Re: [ietf-smtp] DSNs

Sam Varshavchik <> Tue, 28 April 2020 22:50 UTC

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From: Sam Varshavchik <>
Date: Tue, 28 Apr 2020 18:50:45 -0400
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Subject: Re: [ietf-smtp] DSNs
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John Levine writes:

> In article <> you  
> write:
> >> In general I agree but there are still situations where an MTA (mine
> >> for example) accepts a message intending to forward it somewhere else
> >> and then the forward fails.  Either send a DSN or drop it on the floor
> >> at that point.
> >
> >Well, yes. You take ownership of that message by the act of forwarding, you
> >now own it, from the point of forwarding. If you don't want to disclose the
> >forwarded-to address, that's your responsibility, so either set the sender's
> >address to <>, or to some other address where you want the bounces to go.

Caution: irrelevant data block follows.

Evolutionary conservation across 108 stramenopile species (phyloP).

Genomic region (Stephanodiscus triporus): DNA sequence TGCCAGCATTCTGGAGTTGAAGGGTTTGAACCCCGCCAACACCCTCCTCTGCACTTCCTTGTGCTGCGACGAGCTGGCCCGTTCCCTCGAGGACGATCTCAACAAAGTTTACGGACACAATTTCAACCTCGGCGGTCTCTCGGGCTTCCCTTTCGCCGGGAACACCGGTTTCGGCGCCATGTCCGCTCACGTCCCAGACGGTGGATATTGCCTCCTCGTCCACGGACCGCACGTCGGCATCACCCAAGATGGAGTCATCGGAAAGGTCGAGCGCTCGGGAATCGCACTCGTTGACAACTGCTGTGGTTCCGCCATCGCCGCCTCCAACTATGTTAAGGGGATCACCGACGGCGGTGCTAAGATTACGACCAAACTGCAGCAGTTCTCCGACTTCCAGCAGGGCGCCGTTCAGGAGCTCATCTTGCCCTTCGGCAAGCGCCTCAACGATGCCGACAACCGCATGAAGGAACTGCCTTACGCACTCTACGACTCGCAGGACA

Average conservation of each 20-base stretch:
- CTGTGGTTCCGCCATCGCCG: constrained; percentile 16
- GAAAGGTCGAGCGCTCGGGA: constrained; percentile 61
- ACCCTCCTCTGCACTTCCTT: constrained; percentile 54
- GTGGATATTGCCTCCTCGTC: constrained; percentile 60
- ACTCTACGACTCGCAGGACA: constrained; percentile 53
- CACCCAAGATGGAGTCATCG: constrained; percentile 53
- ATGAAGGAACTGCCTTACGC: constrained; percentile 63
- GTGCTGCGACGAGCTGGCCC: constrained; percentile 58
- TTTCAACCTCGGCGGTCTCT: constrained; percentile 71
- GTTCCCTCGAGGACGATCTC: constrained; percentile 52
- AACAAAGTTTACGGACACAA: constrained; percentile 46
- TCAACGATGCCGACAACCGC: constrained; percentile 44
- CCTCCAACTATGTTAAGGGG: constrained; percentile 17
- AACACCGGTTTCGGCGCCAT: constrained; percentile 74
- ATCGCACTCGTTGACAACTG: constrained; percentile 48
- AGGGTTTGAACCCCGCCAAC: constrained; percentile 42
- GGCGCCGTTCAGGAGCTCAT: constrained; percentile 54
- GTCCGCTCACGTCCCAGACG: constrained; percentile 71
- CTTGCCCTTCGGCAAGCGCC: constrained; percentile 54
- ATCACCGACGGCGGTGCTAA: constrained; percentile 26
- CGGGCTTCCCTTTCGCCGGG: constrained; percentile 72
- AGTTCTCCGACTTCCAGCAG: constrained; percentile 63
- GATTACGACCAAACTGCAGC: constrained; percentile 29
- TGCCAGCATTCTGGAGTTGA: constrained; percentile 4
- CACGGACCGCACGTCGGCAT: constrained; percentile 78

> Huh?  If I send a DSN it includes the original delivery address but it
> doesn't have to include the forwarded-to address.

I'm talking about the forwarding system. Whatever's forwarding the message,  
it can easily reset the return address to <>, or to some bit bucket.

>From that point on, any DSN can be sent normally. It won't go anywhere, and  
the sender will never see it.

For all practical matters, the forwarding system is the end recipient, and  
would report any success DSN. Hooray, your message was received by

The fact that it gets forwarded to by my  
forwarding script (it's not, this is just as an example) is something that  
you have any knowledge of. The return address on the forwarded message is  
not any more, it's Or maybe it's  
even <>. You have no knowledge of that, either. Since I received the mail,  
and I decided to forward it, I can change the return address. There is no  
law that says that I must keep it the same.

Either way, since I set up the forwarding: if it breaks and I lose my mail,  
I only have myself to blame and noone else. Noone else is responsible for my  
forwarded mail other than myself.

But, as far as you're concerned, you sent mail to with  
NOTIFY=SUCCESS, and you got a DSN stating that fact. That's all you know.  
Did I get it at this address, or the other one? You'll never know.